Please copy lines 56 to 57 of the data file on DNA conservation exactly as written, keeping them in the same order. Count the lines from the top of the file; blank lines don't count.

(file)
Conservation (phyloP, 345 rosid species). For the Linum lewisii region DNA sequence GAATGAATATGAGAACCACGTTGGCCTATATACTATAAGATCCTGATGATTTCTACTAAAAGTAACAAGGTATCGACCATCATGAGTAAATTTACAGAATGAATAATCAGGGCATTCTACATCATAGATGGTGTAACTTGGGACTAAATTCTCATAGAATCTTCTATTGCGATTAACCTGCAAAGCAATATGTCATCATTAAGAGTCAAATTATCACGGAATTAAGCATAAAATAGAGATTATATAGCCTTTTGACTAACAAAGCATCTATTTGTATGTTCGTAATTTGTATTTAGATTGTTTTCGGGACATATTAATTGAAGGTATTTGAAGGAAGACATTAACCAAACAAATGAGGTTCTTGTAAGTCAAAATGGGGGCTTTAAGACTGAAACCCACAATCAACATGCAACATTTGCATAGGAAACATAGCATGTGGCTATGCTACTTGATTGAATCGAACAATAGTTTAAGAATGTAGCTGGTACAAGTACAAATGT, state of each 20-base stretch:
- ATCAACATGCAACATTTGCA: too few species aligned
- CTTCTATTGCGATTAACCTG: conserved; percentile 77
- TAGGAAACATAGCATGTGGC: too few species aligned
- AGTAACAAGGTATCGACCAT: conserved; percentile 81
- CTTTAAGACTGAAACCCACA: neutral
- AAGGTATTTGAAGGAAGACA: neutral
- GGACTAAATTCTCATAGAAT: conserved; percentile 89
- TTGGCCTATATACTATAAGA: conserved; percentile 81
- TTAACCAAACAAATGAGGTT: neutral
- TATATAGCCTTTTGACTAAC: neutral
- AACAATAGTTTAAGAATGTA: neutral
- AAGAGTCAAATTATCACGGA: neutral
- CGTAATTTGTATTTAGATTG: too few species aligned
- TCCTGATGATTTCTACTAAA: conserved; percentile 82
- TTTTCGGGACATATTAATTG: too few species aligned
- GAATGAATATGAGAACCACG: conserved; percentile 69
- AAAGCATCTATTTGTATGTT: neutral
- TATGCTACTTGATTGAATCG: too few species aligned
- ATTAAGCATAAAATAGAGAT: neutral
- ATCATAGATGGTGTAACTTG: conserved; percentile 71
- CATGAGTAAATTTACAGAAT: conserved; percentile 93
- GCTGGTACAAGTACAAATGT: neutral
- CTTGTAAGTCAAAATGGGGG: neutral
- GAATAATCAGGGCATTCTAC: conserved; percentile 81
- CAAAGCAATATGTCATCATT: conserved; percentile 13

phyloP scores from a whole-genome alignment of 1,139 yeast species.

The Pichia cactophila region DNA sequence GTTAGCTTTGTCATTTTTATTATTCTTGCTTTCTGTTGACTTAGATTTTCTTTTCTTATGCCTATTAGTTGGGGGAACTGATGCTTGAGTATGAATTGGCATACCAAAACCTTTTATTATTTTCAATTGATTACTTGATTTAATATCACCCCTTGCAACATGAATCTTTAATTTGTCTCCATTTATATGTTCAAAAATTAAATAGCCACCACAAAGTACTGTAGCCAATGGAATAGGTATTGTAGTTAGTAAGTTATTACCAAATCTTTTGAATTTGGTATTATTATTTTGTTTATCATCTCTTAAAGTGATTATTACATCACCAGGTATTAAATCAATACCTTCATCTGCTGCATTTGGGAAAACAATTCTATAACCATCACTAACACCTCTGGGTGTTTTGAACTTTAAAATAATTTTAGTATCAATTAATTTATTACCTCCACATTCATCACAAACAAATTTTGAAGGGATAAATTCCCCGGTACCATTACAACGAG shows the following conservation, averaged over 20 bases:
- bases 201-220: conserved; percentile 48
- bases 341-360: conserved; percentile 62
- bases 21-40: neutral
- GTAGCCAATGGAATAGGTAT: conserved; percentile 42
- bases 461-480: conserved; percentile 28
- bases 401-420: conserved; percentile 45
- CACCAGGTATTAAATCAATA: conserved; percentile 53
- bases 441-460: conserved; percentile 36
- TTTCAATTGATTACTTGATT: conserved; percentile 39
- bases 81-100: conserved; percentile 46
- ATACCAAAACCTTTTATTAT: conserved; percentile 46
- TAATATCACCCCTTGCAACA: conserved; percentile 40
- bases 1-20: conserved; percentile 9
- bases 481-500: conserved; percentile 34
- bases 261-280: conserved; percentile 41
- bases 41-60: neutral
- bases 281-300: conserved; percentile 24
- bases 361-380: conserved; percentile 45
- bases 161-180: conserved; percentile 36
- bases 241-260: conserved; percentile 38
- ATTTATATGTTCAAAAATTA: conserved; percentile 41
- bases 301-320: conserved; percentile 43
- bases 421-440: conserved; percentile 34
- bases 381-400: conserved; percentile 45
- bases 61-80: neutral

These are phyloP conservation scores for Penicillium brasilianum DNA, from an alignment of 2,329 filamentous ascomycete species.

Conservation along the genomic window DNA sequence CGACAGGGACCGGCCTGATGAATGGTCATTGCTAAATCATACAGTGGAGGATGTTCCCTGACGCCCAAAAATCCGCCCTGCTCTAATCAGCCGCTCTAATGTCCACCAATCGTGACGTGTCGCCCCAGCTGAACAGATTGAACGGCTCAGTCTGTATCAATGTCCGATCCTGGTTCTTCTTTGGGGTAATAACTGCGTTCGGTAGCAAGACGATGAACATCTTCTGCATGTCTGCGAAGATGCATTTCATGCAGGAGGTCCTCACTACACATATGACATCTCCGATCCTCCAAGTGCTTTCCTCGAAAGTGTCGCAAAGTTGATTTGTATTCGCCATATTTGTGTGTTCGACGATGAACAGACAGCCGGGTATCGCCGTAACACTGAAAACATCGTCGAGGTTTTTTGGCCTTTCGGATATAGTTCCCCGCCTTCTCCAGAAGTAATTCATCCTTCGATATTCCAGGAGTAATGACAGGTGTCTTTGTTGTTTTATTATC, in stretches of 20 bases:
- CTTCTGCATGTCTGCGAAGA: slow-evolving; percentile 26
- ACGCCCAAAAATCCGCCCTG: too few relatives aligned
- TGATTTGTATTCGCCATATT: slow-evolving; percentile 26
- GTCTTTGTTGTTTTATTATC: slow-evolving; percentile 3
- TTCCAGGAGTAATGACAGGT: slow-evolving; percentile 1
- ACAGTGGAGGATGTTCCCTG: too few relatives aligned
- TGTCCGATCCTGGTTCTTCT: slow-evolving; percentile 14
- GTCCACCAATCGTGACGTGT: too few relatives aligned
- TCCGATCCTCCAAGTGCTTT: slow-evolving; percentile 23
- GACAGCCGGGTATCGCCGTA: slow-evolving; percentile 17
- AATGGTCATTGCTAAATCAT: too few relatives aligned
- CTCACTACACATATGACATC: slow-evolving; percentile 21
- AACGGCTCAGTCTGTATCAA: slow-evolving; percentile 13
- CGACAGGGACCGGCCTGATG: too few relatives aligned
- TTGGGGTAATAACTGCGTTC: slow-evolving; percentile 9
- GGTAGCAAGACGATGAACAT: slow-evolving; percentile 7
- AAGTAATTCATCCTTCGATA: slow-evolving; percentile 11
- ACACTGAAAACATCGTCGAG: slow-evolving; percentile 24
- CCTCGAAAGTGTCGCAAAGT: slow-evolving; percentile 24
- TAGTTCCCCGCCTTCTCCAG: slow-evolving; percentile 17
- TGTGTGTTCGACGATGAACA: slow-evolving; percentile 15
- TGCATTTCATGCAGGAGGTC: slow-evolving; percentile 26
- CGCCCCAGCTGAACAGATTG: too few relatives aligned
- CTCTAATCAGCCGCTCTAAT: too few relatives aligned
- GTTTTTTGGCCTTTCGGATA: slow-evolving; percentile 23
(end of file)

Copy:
- CTTCTGCATGTCTGCGAAGA: slow-evolving; percentile 26
- ACGCCCAAAAATCCGCCCTG: too few relatives aligned